Wild capuchin monkeys in Brazil deliberately break stones, unintentionally producing flakes similar to the ancient sharp-edged flakes seen in early hominin tools, reports a paper published online in Nature this week. Although it is unclear why the monkeys engage in this behaviour, the results suggest that the production of sharp-edged stones can no longer be considered unique to hominins.
Palaeoanthropologists use the distinctive characteristics of flaked stone tools - such as sharp, cutting edges - to identify and distinguish tools from naturally broken stones at archaeological sites. Previous comparisons between hominin intentional stone flaking and wild primate stone tool use have focused on West African chimpanzees.
Tomos Proffitt and colleagues observed wild bearded capuchin monkeys (Sapajus libidinosus) in the Serra da Capivara National Park in Brazil. The authors collected fragmented stones immediately after capuchins were observed using them, as well as from surface surveys and archaeological sites in the same area. They find that as monkeys repeatedly pound one stone onto another, deliberately crushing the surface of both, they break the stones, unintentionally producing flakes with the characteristics and shape of deliberately produced hominin tools. Although the monkeys were seen to re-use broken hammer-stone parts as fresh hammers, they were not observed using the sharp edges of fractured tools to cut or scrape other objects.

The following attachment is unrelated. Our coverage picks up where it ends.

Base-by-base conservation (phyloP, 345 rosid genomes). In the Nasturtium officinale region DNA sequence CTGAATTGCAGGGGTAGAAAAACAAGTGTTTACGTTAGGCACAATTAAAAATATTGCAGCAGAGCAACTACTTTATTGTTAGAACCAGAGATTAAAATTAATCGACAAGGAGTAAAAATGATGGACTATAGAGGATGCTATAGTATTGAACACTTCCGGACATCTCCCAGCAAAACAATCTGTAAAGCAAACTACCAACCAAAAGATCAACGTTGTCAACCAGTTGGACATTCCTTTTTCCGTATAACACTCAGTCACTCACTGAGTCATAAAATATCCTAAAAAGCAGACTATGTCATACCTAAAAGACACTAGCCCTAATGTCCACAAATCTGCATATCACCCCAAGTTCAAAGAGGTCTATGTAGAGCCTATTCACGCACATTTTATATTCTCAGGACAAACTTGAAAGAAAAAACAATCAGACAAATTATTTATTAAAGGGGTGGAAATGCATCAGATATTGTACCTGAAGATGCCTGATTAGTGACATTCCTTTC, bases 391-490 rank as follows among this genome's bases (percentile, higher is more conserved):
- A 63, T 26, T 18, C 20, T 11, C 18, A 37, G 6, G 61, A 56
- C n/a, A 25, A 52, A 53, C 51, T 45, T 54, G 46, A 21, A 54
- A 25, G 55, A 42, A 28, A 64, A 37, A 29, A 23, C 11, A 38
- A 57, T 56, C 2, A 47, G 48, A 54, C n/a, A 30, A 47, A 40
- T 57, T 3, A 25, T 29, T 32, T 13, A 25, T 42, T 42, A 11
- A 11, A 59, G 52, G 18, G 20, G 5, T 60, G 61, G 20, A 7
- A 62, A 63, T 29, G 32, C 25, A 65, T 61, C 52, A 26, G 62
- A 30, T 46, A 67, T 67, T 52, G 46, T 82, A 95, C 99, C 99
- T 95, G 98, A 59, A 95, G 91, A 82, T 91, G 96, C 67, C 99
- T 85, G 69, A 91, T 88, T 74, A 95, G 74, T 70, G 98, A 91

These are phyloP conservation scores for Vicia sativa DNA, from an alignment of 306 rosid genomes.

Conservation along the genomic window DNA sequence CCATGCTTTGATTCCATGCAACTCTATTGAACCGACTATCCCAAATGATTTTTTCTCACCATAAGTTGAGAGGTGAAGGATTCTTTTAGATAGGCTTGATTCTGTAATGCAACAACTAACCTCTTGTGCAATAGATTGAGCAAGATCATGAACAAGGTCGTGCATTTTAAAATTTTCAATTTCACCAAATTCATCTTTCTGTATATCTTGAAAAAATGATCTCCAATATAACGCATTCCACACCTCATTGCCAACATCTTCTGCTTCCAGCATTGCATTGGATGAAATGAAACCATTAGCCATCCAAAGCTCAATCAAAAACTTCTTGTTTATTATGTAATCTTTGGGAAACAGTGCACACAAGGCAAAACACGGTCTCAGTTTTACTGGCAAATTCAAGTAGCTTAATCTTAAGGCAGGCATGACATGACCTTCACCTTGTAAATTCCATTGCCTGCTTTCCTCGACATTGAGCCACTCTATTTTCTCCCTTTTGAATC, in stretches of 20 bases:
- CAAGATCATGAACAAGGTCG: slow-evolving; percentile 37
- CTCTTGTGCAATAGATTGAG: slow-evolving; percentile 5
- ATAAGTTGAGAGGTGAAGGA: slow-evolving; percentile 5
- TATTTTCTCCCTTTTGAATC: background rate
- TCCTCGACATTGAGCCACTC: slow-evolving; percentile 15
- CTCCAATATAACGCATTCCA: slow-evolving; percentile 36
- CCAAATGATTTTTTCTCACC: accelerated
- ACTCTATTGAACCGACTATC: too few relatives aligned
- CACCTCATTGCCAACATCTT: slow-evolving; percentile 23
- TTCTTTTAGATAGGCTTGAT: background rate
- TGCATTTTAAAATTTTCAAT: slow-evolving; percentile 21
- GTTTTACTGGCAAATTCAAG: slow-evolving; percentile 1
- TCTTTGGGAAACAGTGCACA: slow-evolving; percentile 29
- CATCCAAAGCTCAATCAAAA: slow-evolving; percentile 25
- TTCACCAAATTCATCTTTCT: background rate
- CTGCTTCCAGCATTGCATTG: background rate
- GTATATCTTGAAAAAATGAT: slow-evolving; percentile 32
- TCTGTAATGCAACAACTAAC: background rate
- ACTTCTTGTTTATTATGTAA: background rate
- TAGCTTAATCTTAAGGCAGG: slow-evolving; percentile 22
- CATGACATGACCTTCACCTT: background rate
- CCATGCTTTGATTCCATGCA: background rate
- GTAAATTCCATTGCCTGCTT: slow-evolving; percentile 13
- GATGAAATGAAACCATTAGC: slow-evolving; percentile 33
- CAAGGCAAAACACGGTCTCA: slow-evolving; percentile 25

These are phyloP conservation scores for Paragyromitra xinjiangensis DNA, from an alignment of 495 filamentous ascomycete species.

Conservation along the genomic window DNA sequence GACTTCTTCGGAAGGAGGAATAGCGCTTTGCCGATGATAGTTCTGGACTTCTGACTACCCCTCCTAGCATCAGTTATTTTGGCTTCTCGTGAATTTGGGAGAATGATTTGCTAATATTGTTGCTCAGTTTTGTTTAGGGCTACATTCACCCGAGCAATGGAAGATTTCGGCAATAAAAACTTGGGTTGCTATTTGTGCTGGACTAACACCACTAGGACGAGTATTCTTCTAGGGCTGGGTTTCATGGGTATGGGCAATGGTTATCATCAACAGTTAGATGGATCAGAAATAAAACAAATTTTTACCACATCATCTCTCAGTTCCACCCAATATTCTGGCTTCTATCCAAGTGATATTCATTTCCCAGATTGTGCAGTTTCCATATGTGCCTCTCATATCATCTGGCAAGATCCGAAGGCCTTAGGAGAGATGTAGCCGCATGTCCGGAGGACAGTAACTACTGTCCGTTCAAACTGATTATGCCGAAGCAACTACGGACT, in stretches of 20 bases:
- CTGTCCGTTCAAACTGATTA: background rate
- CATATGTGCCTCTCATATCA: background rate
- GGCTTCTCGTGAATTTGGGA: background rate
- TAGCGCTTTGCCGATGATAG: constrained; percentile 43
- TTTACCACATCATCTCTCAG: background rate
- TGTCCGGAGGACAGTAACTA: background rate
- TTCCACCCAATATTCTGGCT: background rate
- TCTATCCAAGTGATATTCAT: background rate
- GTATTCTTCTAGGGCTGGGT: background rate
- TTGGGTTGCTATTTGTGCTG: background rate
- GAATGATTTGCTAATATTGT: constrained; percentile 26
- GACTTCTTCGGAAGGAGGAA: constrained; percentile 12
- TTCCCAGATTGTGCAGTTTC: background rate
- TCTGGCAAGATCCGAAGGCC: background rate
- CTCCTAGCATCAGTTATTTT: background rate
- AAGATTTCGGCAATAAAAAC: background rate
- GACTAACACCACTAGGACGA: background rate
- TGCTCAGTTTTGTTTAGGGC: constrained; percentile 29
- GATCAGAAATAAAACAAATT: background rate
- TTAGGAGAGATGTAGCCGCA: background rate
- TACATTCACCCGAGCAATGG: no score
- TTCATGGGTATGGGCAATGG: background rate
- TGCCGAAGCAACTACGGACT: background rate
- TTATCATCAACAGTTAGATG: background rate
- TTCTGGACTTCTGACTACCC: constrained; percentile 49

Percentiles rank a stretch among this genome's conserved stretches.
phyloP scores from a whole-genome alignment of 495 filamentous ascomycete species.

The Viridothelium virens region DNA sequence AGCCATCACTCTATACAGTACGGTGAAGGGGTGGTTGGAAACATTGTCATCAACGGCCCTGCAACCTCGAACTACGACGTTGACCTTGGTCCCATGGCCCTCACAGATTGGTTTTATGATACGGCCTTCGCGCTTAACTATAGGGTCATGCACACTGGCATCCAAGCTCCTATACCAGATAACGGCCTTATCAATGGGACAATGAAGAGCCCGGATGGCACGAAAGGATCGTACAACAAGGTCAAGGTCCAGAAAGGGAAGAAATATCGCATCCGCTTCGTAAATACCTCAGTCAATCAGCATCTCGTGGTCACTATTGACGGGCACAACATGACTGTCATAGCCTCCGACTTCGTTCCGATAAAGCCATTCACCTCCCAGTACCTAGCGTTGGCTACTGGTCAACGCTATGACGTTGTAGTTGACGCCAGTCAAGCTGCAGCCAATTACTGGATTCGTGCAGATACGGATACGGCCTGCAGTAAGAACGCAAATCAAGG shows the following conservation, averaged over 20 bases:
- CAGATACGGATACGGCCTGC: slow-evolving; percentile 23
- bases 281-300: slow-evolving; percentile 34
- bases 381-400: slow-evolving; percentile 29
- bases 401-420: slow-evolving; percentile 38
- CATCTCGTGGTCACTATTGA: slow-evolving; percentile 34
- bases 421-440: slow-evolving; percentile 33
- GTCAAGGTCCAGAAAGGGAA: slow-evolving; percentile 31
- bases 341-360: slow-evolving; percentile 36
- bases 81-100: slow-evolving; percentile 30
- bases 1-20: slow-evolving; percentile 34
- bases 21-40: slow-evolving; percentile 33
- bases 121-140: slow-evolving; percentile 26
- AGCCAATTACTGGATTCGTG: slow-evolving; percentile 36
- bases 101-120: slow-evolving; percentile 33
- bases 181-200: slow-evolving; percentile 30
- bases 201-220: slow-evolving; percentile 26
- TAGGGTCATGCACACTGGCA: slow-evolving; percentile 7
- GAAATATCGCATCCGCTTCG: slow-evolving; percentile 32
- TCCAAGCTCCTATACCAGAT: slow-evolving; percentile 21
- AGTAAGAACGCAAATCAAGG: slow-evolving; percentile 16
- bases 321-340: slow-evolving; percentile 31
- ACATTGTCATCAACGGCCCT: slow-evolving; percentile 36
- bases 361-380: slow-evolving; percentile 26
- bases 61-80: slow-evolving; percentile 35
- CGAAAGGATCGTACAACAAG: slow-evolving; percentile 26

The authors conclude that, in the absence of supporting evidence, such as cut-marked bones, sharp-edged flake production can no longer be solely associated with the intentional production of cutting flakes by our ancestors.